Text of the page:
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Rough Convoy, Easy Landing

Heroes Remember

Rough Convoy, Easy Landing

Well in the fall of 1942, we were up, we went up to the mountains in Scotland (inaudible) we didn't know where we were going. I drove a jeep from, from Edinborough, Scotland down to Manchester, England. We got on the ship in Manchester. There was rumours that we were going to Greece. We didn't know where we were going until we were out at sea a few days and we, we were told, we were out, just got out to sea, we were told that we were on our way to Sicily, the invasion of Sicily. So we, the, the regiment is ready, well-trained and ready for a fight. You know, the Canadians wouldn't back down from anybody. But before we got there, we had lost three ships. Got torpedoed in the Bay of Biscay, just after we passed Gibraltar. I was sitting on the deck, nice hot day, of course it was July down to real beautiful weather and we didn't have too much of that weather in England. And I, I watched this torpedo going by, they missed us and I watched the, going by and hittin', hittin' the ship next to us, hit it in mid ships and the guys were the same as I was, they were laying on the hatch and ten minutes after they were still coming down out of the air. Blew. And I timed it, the ship, that ship. In seventeen minutes there was nothing left on the top of the water, she was gone...down. We lost three ships. The last one that, the last one, we, we could still see it burning when, on the horizon when we got out of...I just don't, I don't know how many ships we had in the convoy going. And a lot of our equipment was on the ships that went down. I know the drivers, it's the Canadian Army I guess another SNAFU the drivers of some of that equipment that was on my boat. The drivers were on a boat that got sank. We lost a lot of equipment. We got, when we got in the, I had drove a carrier a few times just practising in England, I was a three inch mortar man, I was a mortar man, I wasn't a carrier driver but I took it ashore. And the driver of the carrier, his carrier was in my ship and I was told I had to that one ashore eh. So I went ashore, took a carrier, Bren gun carrier ashore and as luck would happen I got on a pretty high spot because there's only a little trickle of water come over to the side of my carrier. A lot of them went down, went right down out of sight. We, we got strafed a few times as we anchored off, before we got ashore. And as I remember the sea was pretty rough, pretty rough and...But we went ashore, we never met any resistance for two or three days before we met any resistance ‘cause they pretty well softened up the beaches before we got in, the navy and the air. They bombarded the, the beaches with...We never had any, no resistance for three or four days... We went in on the 10th and I think that the biggest resistance we met was three or four days after we arrived there. And the Italians, the Italians didn't want to fight us. They didn't want to fight so you know, they, they, they didn't put up any resistance. We didn't expect it to be as easy as it was.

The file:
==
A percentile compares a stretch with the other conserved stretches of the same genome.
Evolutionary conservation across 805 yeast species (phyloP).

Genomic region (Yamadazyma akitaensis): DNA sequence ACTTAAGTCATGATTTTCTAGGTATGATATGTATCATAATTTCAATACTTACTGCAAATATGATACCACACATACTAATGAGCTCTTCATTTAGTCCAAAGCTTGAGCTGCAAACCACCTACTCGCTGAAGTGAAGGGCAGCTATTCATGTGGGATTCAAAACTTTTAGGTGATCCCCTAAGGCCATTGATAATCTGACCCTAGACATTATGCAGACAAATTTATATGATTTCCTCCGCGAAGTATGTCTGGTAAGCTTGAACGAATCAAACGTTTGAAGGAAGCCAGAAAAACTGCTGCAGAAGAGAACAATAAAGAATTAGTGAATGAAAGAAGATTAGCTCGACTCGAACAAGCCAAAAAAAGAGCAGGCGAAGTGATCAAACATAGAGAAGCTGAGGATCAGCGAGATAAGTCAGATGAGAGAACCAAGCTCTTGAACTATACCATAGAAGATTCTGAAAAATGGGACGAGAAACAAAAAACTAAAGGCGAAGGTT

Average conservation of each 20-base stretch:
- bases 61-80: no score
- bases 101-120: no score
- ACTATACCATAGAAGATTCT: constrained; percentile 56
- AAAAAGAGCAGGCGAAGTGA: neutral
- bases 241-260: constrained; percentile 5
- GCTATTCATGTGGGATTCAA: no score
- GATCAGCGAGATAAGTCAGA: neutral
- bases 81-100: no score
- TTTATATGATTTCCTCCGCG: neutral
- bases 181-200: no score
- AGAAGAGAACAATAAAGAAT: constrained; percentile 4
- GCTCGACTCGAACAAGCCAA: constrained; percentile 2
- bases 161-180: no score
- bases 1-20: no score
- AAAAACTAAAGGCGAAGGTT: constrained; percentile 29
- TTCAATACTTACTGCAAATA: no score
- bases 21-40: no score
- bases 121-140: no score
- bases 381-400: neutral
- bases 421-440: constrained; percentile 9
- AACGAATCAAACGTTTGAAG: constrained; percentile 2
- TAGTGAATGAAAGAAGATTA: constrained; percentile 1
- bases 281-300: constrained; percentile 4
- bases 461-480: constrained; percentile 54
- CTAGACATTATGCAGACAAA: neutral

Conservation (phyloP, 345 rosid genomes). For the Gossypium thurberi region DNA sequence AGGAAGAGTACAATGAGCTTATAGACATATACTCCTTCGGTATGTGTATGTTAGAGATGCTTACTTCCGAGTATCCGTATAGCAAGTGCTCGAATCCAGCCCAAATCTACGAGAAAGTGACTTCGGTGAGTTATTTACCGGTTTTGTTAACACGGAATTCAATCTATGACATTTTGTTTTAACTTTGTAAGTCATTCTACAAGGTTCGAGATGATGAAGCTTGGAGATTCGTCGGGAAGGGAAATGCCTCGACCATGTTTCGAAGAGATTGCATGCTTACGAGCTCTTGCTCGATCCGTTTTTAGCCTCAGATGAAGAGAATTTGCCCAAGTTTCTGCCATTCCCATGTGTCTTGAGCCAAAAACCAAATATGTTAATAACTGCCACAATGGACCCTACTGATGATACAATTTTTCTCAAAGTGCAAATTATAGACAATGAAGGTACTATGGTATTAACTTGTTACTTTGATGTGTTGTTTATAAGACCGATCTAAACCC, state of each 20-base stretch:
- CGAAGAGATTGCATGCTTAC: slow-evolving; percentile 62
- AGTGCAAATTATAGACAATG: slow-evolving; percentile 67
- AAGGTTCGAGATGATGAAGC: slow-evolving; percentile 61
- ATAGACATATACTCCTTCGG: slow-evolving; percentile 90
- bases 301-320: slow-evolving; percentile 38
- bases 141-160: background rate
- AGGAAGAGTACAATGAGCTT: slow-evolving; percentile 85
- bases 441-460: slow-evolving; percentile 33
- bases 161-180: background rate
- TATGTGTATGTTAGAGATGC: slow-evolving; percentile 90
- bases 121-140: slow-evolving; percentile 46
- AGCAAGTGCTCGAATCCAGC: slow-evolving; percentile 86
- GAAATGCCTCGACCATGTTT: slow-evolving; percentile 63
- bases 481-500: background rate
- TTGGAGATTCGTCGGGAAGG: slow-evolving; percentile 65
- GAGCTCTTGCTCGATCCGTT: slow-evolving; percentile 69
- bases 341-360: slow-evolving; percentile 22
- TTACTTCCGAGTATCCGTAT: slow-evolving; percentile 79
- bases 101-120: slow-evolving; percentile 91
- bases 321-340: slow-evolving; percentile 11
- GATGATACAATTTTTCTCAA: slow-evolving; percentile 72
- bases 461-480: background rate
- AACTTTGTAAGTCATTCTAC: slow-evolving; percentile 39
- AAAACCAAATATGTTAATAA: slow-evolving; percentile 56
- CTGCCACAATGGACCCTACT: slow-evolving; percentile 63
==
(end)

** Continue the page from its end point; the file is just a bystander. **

Though the convoy he was part of was attacked on the way, Mr. McInnis remembers how relatively easy it was to land in Sicily, although he was assigned a job he had little training for.

Alexander McInnis

Mr. McInnis was born in Port Hawkesbury, Nova Scotia, on September 7, 1919. His father was a section man for the CNR. He was the 3rd in a family of six (four brothers and one sister) of which his sister was the eldest. He joined the Cape Breton Highlanders without telling his parents when he was 20 years old. His four brothers also joined the forces. He started training in Baddeck, Nova Scotia, and then Victoria Park in Sydney until joining the West Nova Scotia Highlanders Regiment. He went overseas May 12, 1940, and trained in Aldershot for three years. In 1943 he was sent by convoy to partake in the invasion of Sicily. After helping to free the town of Agira, he was sent across to southern Italy. After taking part in the Battle of Ortona he was wounded and ended up in the hospital in England for seven months. He then moved on to France, with the Royal Hamilton Light Infantry Division. After five more months of fighting in France and Holland where he helped in freeing the port of Antwerp, he was sent home to Canada.

Meta Data
Veterans Affairs Canada
Person Interviewed:
Alexander McInnis
War, Conflict or Mission:
Second World War
Cape Breton Highlanders
Three Inch Mortar Man

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